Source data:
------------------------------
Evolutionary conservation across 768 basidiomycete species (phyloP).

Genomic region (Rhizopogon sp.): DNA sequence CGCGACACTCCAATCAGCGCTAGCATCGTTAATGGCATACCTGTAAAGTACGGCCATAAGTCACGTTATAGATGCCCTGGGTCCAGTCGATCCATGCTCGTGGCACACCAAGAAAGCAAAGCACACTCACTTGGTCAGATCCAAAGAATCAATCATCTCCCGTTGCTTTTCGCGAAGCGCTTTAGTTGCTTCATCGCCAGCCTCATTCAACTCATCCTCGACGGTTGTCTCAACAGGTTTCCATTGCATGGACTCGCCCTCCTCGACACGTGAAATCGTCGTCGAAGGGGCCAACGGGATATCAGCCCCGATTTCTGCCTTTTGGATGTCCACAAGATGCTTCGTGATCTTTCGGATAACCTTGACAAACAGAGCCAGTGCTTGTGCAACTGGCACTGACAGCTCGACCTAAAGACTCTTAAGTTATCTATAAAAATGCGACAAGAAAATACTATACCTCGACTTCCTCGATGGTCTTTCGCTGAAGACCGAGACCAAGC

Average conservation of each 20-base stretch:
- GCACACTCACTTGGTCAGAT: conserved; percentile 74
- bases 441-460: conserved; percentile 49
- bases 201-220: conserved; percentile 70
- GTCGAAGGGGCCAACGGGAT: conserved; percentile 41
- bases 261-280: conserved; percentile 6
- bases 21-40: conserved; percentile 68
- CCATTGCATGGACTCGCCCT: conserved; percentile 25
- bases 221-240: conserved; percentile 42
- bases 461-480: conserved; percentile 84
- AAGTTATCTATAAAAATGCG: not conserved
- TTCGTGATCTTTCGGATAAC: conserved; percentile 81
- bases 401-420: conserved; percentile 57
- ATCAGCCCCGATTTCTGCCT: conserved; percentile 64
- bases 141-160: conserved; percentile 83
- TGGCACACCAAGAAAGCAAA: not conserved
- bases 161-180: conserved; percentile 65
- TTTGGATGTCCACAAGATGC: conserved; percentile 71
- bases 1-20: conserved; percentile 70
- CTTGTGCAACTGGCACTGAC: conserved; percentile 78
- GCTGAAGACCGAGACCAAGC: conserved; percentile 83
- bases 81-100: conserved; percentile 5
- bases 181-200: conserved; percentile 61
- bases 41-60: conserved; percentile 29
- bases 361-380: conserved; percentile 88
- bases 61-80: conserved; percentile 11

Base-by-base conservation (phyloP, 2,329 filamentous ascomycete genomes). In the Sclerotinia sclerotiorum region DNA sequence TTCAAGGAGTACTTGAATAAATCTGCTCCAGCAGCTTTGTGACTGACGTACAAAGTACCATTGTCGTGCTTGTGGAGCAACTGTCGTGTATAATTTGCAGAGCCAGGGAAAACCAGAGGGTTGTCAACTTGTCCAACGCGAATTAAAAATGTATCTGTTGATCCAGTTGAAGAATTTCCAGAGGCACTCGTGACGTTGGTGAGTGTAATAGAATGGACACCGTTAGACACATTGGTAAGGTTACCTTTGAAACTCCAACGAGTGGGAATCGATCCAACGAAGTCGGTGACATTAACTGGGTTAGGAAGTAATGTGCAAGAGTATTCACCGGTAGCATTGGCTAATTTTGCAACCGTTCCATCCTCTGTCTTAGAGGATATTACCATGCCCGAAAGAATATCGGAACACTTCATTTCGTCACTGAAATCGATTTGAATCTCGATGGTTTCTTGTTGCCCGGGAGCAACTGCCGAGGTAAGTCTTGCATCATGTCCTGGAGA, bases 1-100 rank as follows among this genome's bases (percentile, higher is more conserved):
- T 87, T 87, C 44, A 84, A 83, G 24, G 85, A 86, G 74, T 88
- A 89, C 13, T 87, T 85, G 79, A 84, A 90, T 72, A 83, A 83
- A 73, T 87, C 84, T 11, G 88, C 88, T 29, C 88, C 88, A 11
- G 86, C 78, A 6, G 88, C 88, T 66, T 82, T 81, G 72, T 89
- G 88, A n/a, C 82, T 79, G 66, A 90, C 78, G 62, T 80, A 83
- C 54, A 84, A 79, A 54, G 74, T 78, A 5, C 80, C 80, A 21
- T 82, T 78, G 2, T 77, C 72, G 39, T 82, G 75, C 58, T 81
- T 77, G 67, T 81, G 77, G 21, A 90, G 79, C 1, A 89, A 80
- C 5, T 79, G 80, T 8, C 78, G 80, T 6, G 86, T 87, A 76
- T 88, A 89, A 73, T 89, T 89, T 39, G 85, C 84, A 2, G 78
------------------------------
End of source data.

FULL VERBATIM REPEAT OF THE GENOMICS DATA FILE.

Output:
Evolutionary conservation across 768 basidiomycete species (phyloP).

Genomic region (Rhizopogon sp.): DNA sequence CGCGACACTCCAATCAGCGCTAGCATCGTTAATGGCATACCTGTAAAGTACGGCCATAAGTCACGTTATAGATGCCCTGGGTCCAGTCGATCCATGCTCGTGGCACACCAAGAAAGCAAAGCACACTCACTTGGTCAGATCCAAAGAATCAATCATCTCCCGTTGCTTTTCGCGAAGCGCTTTAGTTGCTTCATCGCCAGCCTCATTCAACTCATCCTCGACGGTTGTCTCAACAGGTTTCCATTGCATGGACTCGCCCTCCTCGACACGTGAAATCGTCGTCGAAGGGGCCAACGGGATATCAGCCCCGATTTCTGCCTTTTGGATGTCCACAAGATGCTTCGTGATCTTTCGGATAACCTTGACAAACAGAGCCAGTGCTTGTGCAACTGGCACTGACAGCTCGACCTAAAGACTCTTAAGTTATCTATAAAAATGCGACAAGAAAATACTATACCTCGACTTCCTCGATGGTCTTTCGCTGAAGACCGAGACCAAGC

Average conservation of each 20-base stretch:
- GCACACTCACTTGGTCAGAT: conserved; percentile 74
- bases 441-460: conserved; percentile 49
- bases 201-220: conserved; percentile 70
- GTCGAAGGGGCCAACGGGAT: conserved; percentile 41
- bases 261-280: conserved; percentile 6
- bases 21-40: conserved; percentile 68
- CCATTGCATGGACTCGCCCT: conserved; percentile 25
- bases 221-240: conserved; percentile 42
- bases 461-480: conserved; percentile 84
- AAGTTATCTATAAAAATGCG: not conserved
- TTCGTGATCTTTCGGATAAC: conserved; percentile 81
- bases 401-420: conserved; percentile 57
- ATCAGCCCCGATTTCTGCCT: conserved; percentile 64
- bases 141-160: conserved; percentile 83
- TGGCACACCAAGAAAGCAAA: not conserved
- bases 161-180: conserved; percentile 65
- TTTGGATGTCCACAAGATGC: conserved; percentile 71
- bases 1-20: conserved; percentile 70
- CTTGTGCAACTGGCACTGAC: conserved; percentile 78
- GCTGAAGACCGAGACCAAGC: conserved; percentile 83
- bases 81-100: conserved; percentile 5
- bases 181-200: conserved; percentile 61
- bases 41-60: conserved; percentile 29
- bases 361-380: conserved; percentile 88
- bases 61-80: conserved; percentile 11

Base-by-base conservation (phyloP, 2,329 filamentous ascomycete genomes). In the Sclerotinia sclerotiorum region DNA sequence TTCAAGGAGTACTTGAATAAATCTGCTCCAGCAGCTTTGTGACTGACGTACAAAGTACCATTGTCGTGCTTGTGGAGCAACTGTCGTGTATAATTTGCAGAGCCAGGGAAAACCAGAGGGTTGTCAACTTGTCCAACGCGAATTAAAAATGTATCTGTTGATCCAGTTGAAGAATTTCCAGAGGCACTCGTGACGTTGGTGAGTGTAATAGAATGGACACCGTTAGACACATTGGTAAGGTTACCTTTGAAACTCCAACGAGTGGGAATCGATCCAACGAAGTCGGTGACATTAACTGGGTTAGGAAGTAATGTGCAAGAGTATTCACCGGTAGCATTGGCTAATTTTGCAACCGTTCCATCCTCTGTCTTAGAGGATATTACCATGCCCGAAAGAATATCGGAACACTTCATTTCGTCACTGAAATCGATTTGAATCTCGATGGTTTCTTGTTGCCCGGGAGCAACTGCCGAGGTAAGTCTTGCATCATGTCCTGGAGA, bases 1-100 rank as follows among this genome's bases (percentile, higher is more conserved):
- T 87, T 87, C 44, A 84, A 83, G 24, G 85, A 86, G 74, T 88
- A 89, C 13, T 87, T 85, G 79, A 84, A 90, T 72, A 83, A 83
- A 73, T 87, C 84, T 11, G 88, C 88, T 29, C 88, C 88, A 11
- G 86, C 78, A 6, G 88, C 88, T 66, T 82, T 81, G 72, T 89
- G 88, A n/a, C 82, T 79, G 66, A 90, C 78, G 62, T 80, A 83
- C 54, A 84, A 79, A 54, G 74, T 78, A 5, C 80, C 80, A 21
- T 82, T 78, G 2, T 77, C 72, G 39, T 82, G 75, C 58, T 81
- T 77, G 67, T 81, G 77, G 21, A 90, G 79, C 1, A 89, A 80
- C 5, T 79, G 80, T 8, C 78, G 80, T 6, G 86, T 87, A 76
- T 88, A 89, A 73, T 89, T 89, T 39, G 85, C 84, A 2, G 78